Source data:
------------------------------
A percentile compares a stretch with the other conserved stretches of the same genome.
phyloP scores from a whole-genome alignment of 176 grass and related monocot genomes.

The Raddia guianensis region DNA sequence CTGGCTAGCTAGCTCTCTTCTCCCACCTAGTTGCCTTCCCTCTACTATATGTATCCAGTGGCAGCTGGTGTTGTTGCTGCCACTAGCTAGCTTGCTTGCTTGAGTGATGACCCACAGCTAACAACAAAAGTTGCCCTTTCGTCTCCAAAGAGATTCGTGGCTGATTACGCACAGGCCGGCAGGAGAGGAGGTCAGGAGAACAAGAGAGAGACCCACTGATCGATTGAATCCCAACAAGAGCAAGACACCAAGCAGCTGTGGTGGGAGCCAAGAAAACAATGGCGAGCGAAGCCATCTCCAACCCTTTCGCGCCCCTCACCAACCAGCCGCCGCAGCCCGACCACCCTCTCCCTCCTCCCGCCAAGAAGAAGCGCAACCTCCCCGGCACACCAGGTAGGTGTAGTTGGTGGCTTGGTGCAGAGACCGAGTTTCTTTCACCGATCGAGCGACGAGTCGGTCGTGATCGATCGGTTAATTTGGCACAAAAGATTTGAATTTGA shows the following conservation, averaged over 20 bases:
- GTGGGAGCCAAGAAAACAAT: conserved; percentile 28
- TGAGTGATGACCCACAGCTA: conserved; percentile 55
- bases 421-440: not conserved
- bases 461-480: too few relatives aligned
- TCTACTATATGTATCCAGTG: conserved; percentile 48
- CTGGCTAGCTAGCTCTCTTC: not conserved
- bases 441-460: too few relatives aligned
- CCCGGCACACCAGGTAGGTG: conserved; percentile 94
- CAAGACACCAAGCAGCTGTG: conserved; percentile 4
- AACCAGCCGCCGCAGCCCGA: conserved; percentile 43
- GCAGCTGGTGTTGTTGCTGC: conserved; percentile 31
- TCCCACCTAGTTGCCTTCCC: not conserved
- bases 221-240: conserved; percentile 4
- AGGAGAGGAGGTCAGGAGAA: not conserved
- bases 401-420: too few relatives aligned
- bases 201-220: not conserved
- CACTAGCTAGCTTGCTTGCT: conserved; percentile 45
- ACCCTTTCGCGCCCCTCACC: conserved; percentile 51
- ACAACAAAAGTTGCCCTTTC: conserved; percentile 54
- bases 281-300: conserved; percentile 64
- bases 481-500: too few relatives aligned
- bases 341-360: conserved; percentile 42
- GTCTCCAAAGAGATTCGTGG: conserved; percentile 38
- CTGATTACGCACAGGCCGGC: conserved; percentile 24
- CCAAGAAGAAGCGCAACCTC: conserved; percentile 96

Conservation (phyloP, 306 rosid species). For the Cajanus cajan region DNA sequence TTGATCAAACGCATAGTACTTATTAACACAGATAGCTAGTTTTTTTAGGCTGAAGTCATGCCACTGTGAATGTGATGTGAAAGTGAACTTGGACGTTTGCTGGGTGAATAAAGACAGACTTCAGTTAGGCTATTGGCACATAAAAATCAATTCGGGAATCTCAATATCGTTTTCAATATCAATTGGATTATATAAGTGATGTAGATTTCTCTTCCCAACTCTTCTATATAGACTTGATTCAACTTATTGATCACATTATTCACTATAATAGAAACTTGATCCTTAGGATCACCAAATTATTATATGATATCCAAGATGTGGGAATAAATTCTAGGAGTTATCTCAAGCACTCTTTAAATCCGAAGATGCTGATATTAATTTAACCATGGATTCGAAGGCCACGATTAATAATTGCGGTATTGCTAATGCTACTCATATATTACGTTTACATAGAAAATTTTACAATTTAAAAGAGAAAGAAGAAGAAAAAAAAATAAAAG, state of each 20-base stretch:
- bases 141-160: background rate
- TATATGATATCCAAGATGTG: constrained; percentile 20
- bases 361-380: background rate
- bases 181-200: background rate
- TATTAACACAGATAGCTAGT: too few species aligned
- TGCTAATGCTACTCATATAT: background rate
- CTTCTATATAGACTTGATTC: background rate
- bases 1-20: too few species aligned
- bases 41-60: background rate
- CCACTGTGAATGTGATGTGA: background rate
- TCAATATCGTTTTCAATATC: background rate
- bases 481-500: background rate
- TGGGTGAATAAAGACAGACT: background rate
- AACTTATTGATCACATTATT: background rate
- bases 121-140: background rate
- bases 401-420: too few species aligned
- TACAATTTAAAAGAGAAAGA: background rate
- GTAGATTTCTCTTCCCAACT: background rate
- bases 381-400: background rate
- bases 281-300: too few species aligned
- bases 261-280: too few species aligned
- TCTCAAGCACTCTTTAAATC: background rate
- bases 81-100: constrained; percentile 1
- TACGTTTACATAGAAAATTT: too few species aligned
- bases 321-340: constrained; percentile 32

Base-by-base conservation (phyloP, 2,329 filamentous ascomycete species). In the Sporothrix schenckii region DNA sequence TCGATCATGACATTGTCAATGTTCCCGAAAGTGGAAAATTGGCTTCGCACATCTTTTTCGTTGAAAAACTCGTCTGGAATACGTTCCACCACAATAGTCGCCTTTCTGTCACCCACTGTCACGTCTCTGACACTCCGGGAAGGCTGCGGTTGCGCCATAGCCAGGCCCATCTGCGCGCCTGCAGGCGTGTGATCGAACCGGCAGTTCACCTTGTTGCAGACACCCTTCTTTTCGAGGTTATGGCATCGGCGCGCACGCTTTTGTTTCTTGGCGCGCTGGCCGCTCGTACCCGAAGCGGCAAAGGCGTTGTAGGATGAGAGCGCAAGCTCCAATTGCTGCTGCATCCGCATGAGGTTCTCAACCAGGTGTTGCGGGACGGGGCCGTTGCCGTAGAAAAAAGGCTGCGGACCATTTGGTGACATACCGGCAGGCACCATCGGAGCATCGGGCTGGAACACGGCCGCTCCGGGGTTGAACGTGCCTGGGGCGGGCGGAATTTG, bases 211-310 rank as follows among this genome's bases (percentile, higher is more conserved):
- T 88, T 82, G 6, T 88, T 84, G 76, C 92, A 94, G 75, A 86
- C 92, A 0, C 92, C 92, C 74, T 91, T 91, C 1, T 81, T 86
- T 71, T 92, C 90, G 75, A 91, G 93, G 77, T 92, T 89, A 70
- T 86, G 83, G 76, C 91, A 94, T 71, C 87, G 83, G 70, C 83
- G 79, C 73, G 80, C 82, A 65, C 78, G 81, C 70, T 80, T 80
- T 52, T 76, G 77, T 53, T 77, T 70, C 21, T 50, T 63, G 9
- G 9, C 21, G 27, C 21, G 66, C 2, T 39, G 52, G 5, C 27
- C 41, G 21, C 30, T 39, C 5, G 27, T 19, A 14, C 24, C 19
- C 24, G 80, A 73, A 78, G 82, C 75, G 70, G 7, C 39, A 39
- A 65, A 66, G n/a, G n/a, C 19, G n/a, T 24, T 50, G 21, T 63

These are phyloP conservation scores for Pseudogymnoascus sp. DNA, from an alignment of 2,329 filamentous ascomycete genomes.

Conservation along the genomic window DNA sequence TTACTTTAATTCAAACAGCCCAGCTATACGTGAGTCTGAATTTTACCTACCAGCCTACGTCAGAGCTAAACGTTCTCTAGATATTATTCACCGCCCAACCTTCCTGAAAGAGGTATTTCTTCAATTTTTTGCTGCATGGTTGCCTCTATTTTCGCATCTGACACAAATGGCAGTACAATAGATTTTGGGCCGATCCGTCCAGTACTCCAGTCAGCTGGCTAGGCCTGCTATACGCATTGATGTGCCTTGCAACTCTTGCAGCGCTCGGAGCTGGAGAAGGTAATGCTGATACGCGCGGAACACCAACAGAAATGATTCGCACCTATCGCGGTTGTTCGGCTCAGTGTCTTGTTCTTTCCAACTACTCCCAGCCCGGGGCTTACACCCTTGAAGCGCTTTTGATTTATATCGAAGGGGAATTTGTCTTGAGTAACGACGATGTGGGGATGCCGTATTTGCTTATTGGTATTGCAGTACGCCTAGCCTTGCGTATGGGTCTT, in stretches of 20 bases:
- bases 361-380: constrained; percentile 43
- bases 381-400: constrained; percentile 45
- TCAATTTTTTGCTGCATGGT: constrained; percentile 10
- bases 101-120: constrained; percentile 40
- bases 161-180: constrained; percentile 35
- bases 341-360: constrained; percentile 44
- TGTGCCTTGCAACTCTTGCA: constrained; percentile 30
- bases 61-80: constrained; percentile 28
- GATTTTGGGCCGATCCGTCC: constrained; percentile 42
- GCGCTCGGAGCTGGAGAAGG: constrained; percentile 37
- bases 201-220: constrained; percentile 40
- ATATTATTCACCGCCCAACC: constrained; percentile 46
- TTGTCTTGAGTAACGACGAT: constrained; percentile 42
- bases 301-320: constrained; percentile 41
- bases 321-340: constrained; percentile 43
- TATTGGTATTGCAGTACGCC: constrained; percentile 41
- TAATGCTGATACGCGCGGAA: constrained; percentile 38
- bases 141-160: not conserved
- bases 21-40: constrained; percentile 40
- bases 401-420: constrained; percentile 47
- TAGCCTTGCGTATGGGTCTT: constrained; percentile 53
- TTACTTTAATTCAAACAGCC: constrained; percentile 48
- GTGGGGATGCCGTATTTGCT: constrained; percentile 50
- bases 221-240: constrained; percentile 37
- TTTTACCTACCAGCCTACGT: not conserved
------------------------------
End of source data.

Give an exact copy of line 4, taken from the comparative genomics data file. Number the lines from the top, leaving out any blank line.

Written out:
- GTGGGAGCCAAGAAAACAAT: conserved; percentile 28